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Fatalism and Savings

  • Stephen, Wu
  • Joel, Shapiro

We examine the impact of fatalism, the belief that one has little or no control over future events, on the decision of whether or not to save. We develop a model that predicts that fatalism decreases savings for moderately risk averse individuals, increases savings for highly risk averse individuals, and otherwise has no impact. Furthermore, fatalism decreases effort in learning about savings and investment options. We use data from National Longitudinal Survey of Youth (NLSY) and find general support for the theoretical predictions of the model. The results are robust to the inclusion of a number of additional control variables.

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Paper provided by University Library of Munich, Germany in its series MPRA Paper with number 24852.

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Date of creation: Jul 2010
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Handle: RePEc:pra:mprapa:24852
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  1. Paola Giuliano & Stephen Turnovsky, 2002. "Intertemporal Substitution, Risk Aversion, and Economic Performance in a Stochastically Growing Open Economy," Working Papers UWEC-2002-20-P, University of Washington, Department of Economics.
  2. Angeletos, George-Marios & Alesina, Alberto, 2005. "Fairness and Redistribution," Scholarly Articles 4553009, Harvard University Department of Economics.
  3. Reis, Ricardo, 2005. "Inattentive Consumers," CEPR Discussion Papers 5053, C.E.P.R. Discussion Papers.
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  6. Dohmen, Thomas & Falk, Armin & Huffman, David B. & Sunde, Uwe & Schupp, Jürgen & Wagner, Gert G., 2005. "Individual Risk Attitudes: New Evidence from a Large, Representative, Experimentally-Validated Survey," IZA Discussion Papers 1730, Institute for the Study of Labor (IZA).
  7. Bernheim, B. Douglas & Garrett, Daniel M., 2003. "The effects of financial education in the workplace: evidence from a survey of households," Journal of Public Economics, Elsevier, vol. 87(7-8), pages 1487-1519, August.
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  10. Esther Duflo & Emmanuel Saez, 2003. "The Role Of Information And Social Interactions In Retirement Plan Decisions: Evidence From A Randomized Experiment," The Quarterly Journal of Economics, MIT Press, vol. 118(3), pages 815-842, August.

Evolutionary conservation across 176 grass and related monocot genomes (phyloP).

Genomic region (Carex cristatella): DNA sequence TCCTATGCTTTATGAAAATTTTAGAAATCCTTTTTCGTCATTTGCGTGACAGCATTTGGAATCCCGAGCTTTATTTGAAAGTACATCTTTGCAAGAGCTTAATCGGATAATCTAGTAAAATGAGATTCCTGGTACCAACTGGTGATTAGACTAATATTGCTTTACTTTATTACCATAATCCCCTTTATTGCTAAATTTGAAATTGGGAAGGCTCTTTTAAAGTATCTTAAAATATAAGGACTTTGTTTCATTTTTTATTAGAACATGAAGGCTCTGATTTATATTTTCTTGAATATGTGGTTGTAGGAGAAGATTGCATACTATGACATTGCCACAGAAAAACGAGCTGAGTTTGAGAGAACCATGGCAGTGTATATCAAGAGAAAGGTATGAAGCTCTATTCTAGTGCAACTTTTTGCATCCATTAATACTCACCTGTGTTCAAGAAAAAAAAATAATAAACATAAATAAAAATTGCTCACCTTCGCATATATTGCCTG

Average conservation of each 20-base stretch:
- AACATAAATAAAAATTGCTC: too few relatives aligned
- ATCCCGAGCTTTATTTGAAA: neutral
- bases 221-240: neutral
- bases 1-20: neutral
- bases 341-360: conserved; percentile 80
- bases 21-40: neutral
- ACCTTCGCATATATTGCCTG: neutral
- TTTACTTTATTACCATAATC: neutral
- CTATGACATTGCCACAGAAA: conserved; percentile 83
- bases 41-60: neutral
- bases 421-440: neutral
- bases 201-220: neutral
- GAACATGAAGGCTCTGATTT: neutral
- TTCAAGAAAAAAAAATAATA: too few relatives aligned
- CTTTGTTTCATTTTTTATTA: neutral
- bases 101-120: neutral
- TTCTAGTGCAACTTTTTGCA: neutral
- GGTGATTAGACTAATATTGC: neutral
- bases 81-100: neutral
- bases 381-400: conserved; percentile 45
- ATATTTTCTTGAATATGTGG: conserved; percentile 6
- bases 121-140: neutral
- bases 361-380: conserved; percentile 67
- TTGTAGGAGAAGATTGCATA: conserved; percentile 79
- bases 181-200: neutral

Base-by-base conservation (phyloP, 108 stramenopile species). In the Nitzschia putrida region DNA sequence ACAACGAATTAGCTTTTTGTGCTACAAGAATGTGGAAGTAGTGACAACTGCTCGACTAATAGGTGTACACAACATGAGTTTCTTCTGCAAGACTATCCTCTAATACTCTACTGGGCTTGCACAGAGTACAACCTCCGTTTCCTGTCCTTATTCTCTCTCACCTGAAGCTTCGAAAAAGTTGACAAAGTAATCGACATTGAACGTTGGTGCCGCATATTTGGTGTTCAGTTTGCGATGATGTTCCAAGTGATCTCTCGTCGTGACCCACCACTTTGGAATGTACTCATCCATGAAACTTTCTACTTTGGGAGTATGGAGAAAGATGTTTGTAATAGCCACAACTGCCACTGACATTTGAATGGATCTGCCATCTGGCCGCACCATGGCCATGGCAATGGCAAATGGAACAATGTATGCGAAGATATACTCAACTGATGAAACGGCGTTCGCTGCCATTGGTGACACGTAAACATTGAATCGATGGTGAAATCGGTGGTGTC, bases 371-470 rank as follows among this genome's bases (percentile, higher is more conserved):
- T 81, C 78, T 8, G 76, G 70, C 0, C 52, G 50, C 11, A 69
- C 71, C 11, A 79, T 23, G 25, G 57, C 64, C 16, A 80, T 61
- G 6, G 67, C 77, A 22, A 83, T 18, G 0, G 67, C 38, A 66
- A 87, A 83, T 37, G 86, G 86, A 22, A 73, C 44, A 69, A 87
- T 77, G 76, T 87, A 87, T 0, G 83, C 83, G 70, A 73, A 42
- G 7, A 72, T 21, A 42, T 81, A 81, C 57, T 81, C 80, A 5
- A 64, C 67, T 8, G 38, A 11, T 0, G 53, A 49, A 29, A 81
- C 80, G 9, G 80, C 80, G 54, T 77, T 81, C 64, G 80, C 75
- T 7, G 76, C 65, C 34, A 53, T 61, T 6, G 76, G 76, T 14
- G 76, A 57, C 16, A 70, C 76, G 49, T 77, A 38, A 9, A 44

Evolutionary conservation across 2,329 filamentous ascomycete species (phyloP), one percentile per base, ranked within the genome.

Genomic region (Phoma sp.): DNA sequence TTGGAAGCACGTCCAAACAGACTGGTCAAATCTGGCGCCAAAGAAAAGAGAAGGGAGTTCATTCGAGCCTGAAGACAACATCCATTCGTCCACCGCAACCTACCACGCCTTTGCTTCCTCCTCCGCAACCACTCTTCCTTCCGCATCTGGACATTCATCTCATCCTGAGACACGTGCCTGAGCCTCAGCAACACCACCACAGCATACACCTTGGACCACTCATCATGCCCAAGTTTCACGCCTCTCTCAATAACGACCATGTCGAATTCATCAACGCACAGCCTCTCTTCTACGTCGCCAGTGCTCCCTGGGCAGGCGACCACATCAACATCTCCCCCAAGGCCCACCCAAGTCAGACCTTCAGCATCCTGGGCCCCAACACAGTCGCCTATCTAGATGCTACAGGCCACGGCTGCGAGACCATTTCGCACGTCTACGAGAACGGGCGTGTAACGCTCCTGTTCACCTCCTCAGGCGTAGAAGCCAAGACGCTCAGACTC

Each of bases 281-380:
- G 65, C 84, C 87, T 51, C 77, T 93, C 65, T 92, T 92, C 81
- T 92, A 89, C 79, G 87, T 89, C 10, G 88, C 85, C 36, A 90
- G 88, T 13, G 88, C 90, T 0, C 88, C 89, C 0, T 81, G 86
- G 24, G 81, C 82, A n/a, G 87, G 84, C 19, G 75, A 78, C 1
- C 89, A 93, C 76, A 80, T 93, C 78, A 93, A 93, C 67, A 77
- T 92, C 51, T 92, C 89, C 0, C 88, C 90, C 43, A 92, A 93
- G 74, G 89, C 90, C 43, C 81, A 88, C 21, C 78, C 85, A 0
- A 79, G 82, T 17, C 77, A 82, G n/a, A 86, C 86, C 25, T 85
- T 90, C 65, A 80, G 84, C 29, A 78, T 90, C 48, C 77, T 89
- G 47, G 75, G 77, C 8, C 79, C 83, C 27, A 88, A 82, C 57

11. Robert B. Barsky & Miles S. Kimball & F. Thomas Juster & Matthew D. Shapiro, 1995. "Preference Parameters and Behavioral Heterogeneity: An Experimental Approach in the Health and Retirement Survey," NBER Working Papers 5213, National Bureau of Economic Research, Inc.
  12. Diamond, Peter & Koszegi, Botond, 2003. "Quasi-hyperbolic discounting and retirement," Journal of Public Economics, Elsevier, vol. 87(9-10), pages 1839-1872, September.
  13. David I. Laibson & Andrea Repetto & Jeremy Tobacman, 1998. "Self-Control and Saving for Retirement," Brookings Papers on Economic Activity, Economic Studies Program, The Brookings Institution, vol. 29(1), pages 91-196.
  14. Wu Stephen, 2005. "Fatalistic Tendencies: An Explanation of Why People Don't Save," The B.E. Journal of Economic Analysis & Policy, De Gruyter, vol. 4(1), pages 1-23, September.
  15. Monica Paiella & Luigi Guiso, 2004. "Risk Aversion, Wealth and Background Risk," 2004 Meeting Papers 525, Society for Economic Dynamics.
  16. Emmanuel Saez & Esther Duflo, 2003. "The role of information and social interactions in retirement plan decisions: Evidence from a randomized experiment," Framed Field Experiments 00141, The Field Experiments Website.
  17. Raj Chetty, 2003. "A New Method of Estimating Risk Aversion," NBER Working Papers 9988, National Bureau of Economic Research, Inc.
  18. Wu, Stephen, 2003. "Sickness and preventive medical behavior," Journal of Health Economics, Elsevier, vol. 22(4), pages 675-689, July.
  19. Banks, James & Blundell, Richard & Tanner, Sarah, 1998. "Is There a Retirement-Savings Puzzle?," American Economic Review, American Economic Association, vol. 88(4), pages 769-88, September.
  20. Barsky, Robert B, et al, 1997. "Preference Parameters and Behavioral Heterogeneity: An Experimental Approach in the Health and Retirement Study," The Quarterly Journal of Economics, MIT Press, vol. 112(2), pages 537-79, May.
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